- No matter who, what, or where you are, or how fast you travel, time will always travel at the same rate for you, the observer: at the rate of one second per second, always, and under all circumstances.
- However, by boosting yourself to near-light speeds, time will pass for the rest of the Universe more quickly than it will for you, enabling you to observe all of cosmic history unfold before you die.
- By leveraging a few tricks, like becoming a photon or experiencing gravitational time dilation, it may seem possible to endure permanently, but that's only a trick of perspective. In the end, all will succumb to time's inevitable passage.
From your own experiential perspective, the laws of physics are stacked against you if you ever hope to achieve immortality. From a thermodynamic perspective, every system tends toward increasing entropy-and-disorder, and the only way you can combat that is by constantly inputting an external source of energy; in other words, your body and mind will eventually break down. And although you might try to leverage the power of relativity to dilate time and slow its passage, that will never work from your individual perspective; time only dilates or slows relative to an observer in a different reference frame from your own.
While this may confine a human’s dream of immortality to solutions that rely on technological enhancements or science-fiction level technology that relies on novel physical laws and/or phenomena, there’s still plenty for relativity to say about living forever: at least, relative to the rest of the Universe. While nearly all of us living today will certainly be dead in another century, should we all remain on Earth, the lessons from both special and general relativity teach us that there are a few physical situations that we should strive for if we truly want to maximize the amount of time that we can spend as living creatures within our Universe. Here’s the key insight we all need to understand.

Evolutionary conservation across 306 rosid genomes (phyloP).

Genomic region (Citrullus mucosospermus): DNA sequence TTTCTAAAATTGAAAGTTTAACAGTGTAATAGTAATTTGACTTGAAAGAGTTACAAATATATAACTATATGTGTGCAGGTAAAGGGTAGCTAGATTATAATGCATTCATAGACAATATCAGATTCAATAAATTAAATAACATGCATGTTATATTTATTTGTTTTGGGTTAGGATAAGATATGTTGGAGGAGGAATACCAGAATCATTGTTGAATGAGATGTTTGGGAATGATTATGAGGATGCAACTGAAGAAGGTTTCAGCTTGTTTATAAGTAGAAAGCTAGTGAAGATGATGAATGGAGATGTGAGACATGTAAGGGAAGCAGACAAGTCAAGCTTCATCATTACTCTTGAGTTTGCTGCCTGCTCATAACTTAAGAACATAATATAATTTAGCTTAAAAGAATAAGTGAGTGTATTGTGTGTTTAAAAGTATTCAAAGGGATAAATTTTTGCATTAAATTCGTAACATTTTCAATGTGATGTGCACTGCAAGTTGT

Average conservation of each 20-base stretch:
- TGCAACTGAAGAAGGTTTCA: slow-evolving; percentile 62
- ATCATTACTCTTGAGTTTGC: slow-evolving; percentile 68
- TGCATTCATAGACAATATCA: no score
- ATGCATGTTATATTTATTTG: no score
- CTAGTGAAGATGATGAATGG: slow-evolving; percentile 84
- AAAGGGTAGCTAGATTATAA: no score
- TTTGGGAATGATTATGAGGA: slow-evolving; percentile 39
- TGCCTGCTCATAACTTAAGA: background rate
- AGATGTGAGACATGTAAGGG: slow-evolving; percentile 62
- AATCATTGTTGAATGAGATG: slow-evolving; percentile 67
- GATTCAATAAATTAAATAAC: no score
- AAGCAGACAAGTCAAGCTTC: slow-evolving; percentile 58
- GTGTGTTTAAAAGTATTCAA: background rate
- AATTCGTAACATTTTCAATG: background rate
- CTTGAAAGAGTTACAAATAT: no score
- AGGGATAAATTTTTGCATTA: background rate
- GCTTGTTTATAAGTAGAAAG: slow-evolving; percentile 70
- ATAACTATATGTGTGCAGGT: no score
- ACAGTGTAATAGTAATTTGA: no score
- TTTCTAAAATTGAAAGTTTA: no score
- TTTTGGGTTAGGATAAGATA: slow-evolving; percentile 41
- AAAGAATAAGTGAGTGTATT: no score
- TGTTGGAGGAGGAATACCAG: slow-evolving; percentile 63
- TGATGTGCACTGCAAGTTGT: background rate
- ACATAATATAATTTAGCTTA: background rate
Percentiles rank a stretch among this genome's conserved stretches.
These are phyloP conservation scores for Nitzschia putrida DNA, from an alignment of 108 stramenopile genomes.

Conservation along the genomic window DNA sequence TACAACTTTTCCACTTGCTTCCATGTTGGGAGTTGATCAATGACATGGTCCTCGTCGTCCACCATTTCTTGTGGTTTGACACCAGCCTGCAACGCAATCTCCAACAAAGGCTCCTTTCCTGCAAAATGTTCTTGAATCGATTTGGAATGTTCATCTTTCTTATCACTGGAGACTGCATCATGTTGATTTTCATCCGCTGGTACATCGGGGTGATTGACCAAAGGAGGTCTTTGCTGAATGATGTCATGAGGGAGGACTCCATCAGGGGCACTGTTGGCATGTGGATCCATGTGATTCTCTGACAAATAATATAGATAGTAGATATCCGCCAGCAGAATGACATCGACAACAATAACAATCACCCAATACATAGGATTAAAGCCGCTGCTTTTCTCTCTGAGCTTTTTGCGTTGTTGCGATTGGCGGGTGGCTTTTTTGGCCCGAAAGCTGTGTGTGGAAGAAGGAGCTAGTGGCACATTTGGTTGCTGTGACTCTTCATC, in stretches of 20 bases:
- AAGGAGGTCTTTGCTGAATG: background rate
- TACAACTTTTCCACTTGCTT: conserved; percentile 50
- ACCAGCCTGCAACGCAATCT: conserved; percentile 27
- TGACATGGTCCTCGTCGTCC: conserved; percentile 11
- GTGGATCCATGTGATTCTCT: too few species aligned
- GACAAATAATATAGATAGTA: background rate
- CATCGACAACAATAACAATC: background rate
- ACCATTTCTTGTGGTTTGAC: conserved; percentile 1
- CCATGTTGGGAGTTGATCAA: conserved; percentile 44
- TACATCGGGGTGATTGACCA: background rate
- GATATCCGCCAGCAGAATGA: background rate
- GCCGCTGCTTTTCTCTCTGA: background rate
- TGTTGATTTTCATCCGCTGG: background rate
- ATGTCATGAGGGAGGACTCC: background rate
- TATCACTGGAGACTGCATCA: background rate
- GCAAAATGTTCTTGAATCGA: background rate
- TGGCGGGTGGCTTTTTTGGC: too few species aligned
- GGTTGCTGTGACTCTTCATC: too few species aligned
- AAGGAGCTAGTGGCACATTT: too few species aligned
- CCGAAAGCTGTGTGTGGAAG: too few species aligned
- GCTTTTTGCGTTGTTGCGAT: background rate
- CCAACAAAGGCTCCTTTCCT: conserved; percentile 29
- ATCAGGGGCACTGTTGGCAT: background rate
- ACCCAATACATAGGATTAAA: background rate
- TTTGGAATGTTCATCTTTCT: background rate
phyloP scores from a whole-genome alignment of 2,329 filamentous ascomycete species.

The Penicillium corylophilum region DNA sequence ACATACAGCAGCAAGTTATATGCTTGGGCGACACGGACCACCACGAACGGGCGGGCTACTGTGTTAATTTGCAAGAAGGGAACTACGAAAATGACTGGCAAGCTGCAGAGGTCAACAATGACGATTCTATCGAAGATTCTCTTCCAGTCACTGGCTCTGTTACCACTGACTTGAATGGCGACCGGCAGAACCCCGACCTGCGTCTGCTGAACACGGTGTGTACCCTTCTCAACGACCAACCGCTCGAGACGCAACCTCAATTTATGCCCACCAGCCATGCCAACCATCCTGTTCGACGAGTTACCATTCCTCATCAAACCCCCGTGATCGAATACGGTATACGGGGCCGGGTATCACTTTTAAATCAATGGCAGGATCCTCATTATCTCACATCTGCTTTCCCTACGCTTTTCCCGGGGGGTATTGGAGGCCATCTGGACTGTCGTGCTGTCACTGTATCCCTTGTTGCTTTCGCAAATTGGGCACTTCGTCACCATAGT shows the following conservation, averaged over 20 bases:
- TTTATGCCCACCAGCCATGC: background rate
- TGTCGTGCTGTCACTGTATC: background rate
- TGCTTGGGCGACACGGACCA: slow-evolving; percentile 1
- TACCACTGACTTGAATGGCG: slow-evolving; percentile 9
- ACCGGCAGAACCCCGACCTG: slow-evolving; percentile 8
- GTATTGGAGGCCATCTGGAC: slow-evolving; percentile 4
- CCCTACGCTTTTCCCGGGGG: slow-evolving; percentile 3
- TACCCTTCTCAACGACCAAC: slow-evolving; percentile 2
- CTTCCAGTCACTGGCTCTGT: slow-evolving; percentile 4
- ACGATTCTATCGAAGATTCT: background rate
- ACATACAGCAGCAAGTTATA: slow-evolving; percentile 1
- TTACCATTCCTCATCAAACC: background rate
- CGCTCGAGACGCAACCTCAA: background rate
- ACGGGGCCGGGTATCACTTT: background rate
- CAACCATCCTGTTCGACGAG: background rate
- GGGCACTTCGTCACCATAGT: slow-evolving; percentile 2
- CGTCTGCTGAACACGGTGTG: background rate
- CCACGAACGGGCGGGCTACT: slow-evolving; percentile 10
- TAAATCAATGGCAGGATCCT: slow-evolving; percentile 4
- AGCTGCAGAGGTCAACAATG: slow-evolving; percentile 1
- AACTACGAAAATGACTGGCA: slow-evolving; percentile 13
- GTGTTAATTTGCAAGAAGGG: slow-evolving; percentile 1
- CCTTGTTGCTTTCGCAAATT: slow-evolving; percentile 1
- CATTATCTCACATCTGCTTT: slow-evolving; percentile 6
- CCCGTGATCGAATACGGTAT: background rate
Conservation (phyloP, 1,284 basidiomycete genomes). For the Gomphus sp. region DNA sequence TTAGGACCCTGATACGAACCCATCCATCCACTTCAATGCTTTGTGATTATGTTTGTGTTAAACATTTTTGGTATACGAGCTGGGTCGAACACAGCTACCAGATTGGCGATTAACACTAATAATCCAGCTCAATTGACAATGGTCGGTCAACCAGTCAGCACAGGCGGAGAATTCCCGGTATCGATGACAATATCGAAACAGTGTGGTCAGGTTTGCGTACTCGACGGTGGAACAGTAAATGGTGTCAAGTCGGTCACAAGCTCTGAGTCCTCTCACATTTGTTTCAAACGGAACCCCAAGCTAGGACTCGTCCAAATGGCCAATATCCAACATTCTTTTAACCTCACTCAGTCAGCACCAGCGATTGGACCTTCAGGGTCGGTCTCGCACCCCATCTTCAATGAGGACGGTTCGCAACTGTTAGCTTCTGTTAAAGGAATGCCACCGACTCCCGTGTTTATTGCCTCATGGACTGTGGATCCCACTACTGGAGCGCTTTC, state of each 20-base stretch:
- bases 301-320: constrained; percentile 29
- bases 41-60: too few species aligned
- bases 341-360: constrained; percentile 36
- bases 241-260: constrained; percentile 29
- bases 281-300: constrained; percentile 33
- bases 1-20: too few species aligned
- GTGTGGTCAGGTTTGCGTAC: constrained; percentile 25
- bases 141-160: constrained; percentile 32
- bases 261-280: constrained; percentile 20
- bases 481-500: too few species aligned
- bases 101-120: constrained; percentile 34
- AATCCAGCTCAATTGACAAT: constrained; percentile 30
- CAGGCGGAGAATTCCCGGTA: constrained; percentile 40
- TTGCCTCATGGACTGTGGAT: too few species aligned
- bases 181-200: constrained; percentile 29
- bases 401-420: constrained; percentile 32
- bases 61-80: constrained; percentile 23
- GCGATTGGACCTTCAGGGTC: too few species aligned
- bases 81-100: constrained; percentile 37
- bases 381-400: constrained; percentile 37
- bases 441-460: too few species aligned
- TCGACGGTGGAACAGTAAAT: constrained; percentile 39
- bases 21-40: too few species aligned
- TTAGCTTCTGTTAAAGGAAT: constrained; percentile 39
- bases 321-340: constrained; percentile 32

The foundation of relativity: spacetime
Even though we normally credit Einstein with overcoming the disparate ideas of space and time that had held sway since the time of Newton and coming up with the revolutionary concept of a four-dimensional fabric that weaves them both together — spacetime — it wasn’t Einstein at all that came up with that key insight. It’s true that 1905 was indeed a banner year for Einstein, with the two key insights that powered special relativity key among them:
- That the laws of physics are invariant, or that they do not change, in all non-accelerating frames of reference.
- And that the speed of light in a vacuum, c, is identical for all observers, regardless of their motion or of the motion of the light source in question.
While these insights were enough for Einstein to build out the framework that contained special relativity, including the phenomena of length contraction and time dilation experienced by different observers and the relativity of the notion of “simultaneous,” it didn’t necessarily put space and time on the same footing as one another. The person who did that, perhaps ironically, was Einstein’s former professor Hermann Minkowski, who built upon his former student’s work by weaving space and time together into a single four-dimensional entity: spacetime.
Minkowski’s famous quote, delivered in a lecture occurring less than a year before his untimely demise at the young age of 44 due to an acute case of appendicitis, reads as follows:
“The views of space and time which I wish to lay before you have sprung from the soil of experimental physics, and therein lies their strength. They are radical. Henceforth space by itself, and time by itself, are doomed to fade away into mere shadows, and only a kind of union of the two will preserve an independent reality.”
Minkowski’s spectacular realization was that while neither time nor space were invariant (i.e., did not change) under relativistic transformations, there was a quantity that did remain invariant: the spacetime interval, or as Minkowski called it, “the Einstein interval.” It shows that while your motion through space and time, individually, can take on any value ranging from no motion at all through motion up to the speed of light, the difference between your motion through time (squared) and your motion through space (squared) will always remain the same. That key realization led to the formulation of spacetime as the key important physical quantity to consider, and it would remain so even years later: when gravity entered the picture.
Time in flat, and curved, spacetime
Special relativity taught us something profound about time: that relative to some observer who remains at rest, someone who gets in a rocket ship and travels close to the speed of light will, upon returning to the observer who began and remained at rest, discover that they’ve both: